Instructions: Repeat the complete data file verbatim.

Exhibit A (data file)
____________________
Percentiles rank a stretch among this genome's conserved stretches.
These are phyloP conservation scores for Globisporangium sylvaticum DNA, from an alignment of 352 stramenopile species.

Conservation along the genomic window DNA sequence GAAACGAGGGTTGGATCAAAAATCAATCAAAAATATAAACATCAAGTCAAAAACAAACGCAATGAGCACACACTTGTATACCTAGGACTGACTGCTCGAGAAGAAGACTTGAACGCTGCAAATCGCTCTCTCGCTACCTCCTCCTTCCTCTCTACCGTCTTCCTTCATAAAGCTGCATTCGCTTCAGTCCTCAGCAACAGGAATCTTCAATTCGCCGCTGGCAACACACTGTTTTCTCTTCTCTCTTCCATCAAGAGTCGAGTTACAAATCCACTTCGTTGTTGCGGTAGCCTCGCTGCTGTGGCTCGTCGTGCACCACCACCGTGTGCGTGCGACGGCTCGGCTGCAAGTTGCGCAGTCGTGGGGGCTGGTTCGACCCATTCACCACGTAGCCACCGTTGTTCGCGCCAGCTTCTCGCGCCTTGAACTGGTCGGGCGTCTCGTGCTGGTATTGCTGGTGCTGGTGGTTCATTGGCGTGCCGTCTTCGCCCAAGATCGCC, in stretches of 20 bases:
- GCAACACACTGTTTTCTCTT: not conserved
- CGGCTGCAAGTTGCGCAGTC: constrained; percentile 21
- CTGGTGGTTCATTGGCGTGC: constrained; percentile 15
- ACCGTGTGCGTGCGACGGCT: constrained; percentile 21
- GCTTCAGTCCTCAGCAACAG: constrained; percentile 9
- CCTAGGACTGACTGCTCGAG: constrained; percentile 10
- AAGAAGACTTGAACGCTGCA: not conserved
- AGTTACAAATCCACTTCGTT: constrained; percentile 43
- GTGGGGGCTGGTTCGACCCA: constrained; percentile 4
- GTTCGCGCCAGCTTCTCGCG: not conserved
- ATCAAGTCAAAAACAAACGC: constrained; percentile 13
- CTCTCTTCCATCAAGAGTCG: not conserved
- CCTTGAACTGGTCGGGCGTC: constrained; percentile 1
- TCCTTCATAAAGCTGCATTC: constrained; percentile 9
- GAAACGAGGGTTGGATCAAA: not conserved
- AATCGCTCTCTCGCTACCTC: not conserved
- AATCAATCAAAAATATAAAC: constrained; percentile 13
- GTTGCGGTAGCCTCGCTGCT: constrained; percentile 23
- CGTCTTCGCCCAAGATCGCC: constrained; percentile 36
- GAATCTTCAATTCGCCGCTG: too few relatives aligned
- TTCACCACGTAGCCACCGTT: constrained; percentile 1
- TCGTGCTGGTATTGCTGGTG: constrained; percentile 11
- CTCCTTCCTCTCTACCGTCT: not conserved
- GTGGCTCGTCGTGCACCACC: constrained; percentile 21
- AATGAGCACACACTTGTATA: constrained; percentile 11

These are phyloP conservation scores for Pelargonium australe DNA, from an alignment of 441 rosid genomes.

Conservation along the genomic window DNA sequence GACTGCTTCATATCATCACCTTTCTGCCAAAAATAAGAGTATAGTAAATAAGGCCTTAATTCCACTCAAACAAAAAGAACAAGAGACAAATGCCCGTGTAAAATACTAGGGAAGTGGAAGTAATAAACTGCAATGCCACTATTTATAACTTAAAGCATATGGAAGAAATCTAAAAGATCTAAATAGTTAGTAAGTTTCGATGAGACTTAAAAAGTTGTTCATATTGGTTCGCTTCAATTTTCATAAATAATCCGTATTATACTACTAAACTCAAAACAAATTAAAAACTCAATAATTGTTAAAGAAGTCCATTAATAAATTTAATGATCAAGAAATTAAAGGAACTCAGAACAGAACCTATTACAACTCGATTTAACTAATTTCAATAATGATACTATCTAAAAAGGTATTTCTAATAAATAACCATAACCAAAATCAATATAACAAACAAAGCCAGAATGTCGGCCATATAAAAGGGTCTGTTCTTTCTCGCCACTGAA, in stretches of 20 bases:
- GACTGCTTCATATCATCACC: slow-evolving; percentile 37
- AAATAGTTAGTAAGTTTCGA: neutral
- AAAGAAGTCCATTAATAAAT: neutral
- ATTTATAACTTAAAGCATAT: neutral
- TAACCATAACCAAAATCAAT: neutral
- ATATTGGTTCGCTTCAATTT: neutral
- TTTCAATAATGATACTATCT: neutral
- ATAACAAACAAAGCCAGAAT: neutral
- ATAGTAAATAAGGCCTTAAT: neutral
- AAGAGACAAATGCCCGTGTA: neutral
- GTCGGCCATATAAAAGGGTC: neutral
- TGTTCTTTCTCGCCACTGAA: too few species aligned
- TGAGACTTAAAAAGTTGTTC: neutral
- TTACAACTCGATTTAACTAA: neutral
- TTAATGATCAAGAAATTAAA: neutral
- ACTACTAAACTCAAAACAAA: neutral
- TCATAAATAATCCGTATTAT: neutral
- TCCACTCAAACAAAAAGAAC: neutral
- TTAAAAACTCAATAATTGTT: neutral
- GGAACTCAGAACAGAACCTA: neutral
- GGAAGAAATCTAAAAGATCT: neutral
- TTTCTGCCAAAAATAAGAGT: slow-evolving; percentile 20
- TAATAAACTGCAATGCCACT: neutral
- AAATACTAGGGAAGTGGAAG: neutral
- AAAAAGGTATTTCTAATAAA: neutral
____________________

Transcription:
Percentiles rank a stretch among this genome's conserved stretches.
These are phyloP conservation scores for Globisporangium sylvaticum DNA, from an alignment of 352 stramenopile species.

Conservation along the genomic window DNA sequence GAAACGAGGGTTGGATCAAAAATCAATCAAAAATATAAACATCAAGTCAAAAACAAACGCAATGAGCACACACTTGTATACCTAGGACTGACTGCTCGAGAAGAAGACTTGAACGCTGCAAATCGCTCTCTCGCTACCTCCTCCTTCCTCTCTACCGTCTTCCTTCATAAAGCTGCATTCGCTTCAGTCCTCAGCAACAGGAATCTTCAATTCGCCGCTGGCAACACACTGTTTTCTCTTCTCTCTTCCATCAAGAGTCGAGTTACAAATCCACTTCGTTGTTGCGGTAGCCTCGCTGCTGTGGCTCGTCGTGCACCACCACCGTGTGCGTGCGACGGCTCGGCTGCAAGTTGCGCAGTCGTGGGGGCTGGTTCGACCCATTCACCACGTAGCCACCGTTGTTCGCGCCAGCTTCTCGCGCCTTGAACTGGTCGGGCGTCTCGTGCTGGTATTGCTGGTGCTGGTGGTTCATTGGCGTGCCGTCTTCGCCCAAGATCGCC, in stretches of 20 bases:
- GCAACACACTGTTTTCTCTT: not conserved
- CGGCTGCAAGTTGCGCAGTC: constrained; percentile 21
- CTGGTGGTTCATTGGCGTGC: constrained; percentile 15
- ACCGTGTGCGTGCGACGGCT: constrained; percentile 21
- GCTTCAGTCCTCAGCAACAG: constrained; percentile 9
- CCTAGGACTGACTGCTCGAG: constrained; percentile 10
- AAGAAGACTTGAACGCTGCA: not conserved
- AGTTACAAATCCACTTCGTT: constrained; percentile 43
- GTGGGGGCTGGTTCGACCCA: constrained; percentile 4
- GTTCGCGCCAGCTTCTCGCG: not conserved
- ATCAAGTCAAAAACAAACGC: constrained; percentile 13
- CTCTCTTCCATCAAGAGTCG: not conserved
- CCTTGAACTGGTCGGGCGTC: constrained; percentile 1
- TCCTTCATAAAGCTGCATTC: constrained; percentile 9
- GAAACGAGGGTTGGATCAAA: not conserved
- AATCGCTCTCTCGCTACCTC: not conserved
- AATCAATCAAAAATATAAAC: constrained; percentile 13
- GTTGCGGTAGCCTCGCTGCT: constrained; percentile 23
- CGTCTTCGCCCAAGATCGCC: constrained; percentile 36
- GAATCTTCAATTCGCCGCTG: too few relatives aligned
- TTCACCACGTAGCCACCGTT: constrained; percentile 1
- TCGTGCTGGTATTGCTGGTG: constrained; percentile 11
- CTCCTTCCTCTCTACCGTCT: not conserved
- GTGGCTCGTCGTGCACCACC: constrained; percentile 21
- AATGAGCACACACTTGTATA: constrained; percentile 11

These are phyloP conservation scores for Pelargonium australe DNA, from an alignment of 441 rosid genomes.

Conservation along the genomic window DNA sequence GACTGCTTCATATCATCACCTTTCTGCCAAAAATAAGAGTATAGTAAATAAGGCCTTAATTCCACTCAAACAAAAAGAACAAGAGACAAATGCCCGTGTAAAATACTAGGGAAGTGGAAGTAATAAACTGCAATGCCACTATTTATAACTTAAAGCATATGGAAGAAATCTAAAAGATCTAAATAGTTAGTAAGTTTCGATGAGACTTAAAAAGTTGTTCATATTGGTTCGCTTCAATTTTCATAAATAATCCGTATTATACTACTAAACTCAAAACAAATTAAAAACTCAATAATTGTTAAAGAAGTCCATTAATAAATTTAATGATCAAGAAATTAAAGGAACTCAGAACAGAACCTATTACAACTCGATTTAACTAATTTCAATAATGATACTATCTAAAAAGGTATTTCTAATAAATAACCATAACCAAAATCAATATAACAAACAAAGCCAGAATGTCGGCCATATAAAAGGGTCTGTTCTTTCTCGCCACTGAA, in stretches of 20 bases:
- GACTGCTTCATATCATCACC: slow-evolving; percentile 37
- AAATAGTTAGTAAGTTTCGA: neutral
- AAAGAAGTCCATTAATAAAT: neutral
- ATTTATAACTTAAAGCATAT: neutral
- TAACCATAACCAAAATCAAT: neutral
- ATATTGGTTCGCTTCAATTT: neutral
- TTTCAATAATGATACTATCT: neutral
- ATAACAAACAAAGCCAGAAT: neutral
- ATAGTAAATAAGGCCTTAAT: neutral
- AAGAGACAAATGCCCGTGTA: neutral
- GTCGGCCATATAAAAGGGTC: neutral
- TGTTCTTTCTCGCCACTGAA: too few species aligned
- TGAGACTTAAAAAGTTGTTC: neutral
- TTACAACTCGATTTAACTAA: neutral
- TTAATGATCAAGAAATTAAA: neutral
- ACTACTAAACTCAAAACAAA: neutral
- TCATAAATAATCCGTATTAT: neutral
- TCCACTCAAACAAAAAGAAC: neutral
- TTAAAAACTCAATAATTGTT: neutral
- GGAACTCAGAACAGAACCTA: neutral
- GGAAGAAATCTAAAAGATCT: neutral
- TTTCTGCCAAAAATAAGAGT: slow-evolving; percentile 20
- TAATAAACTGCAATGCCACT: neutral
- AAATACTAGGGAAGTGGAAG: neutral
- AAAAAGGTATTTCTAATAAA: neutral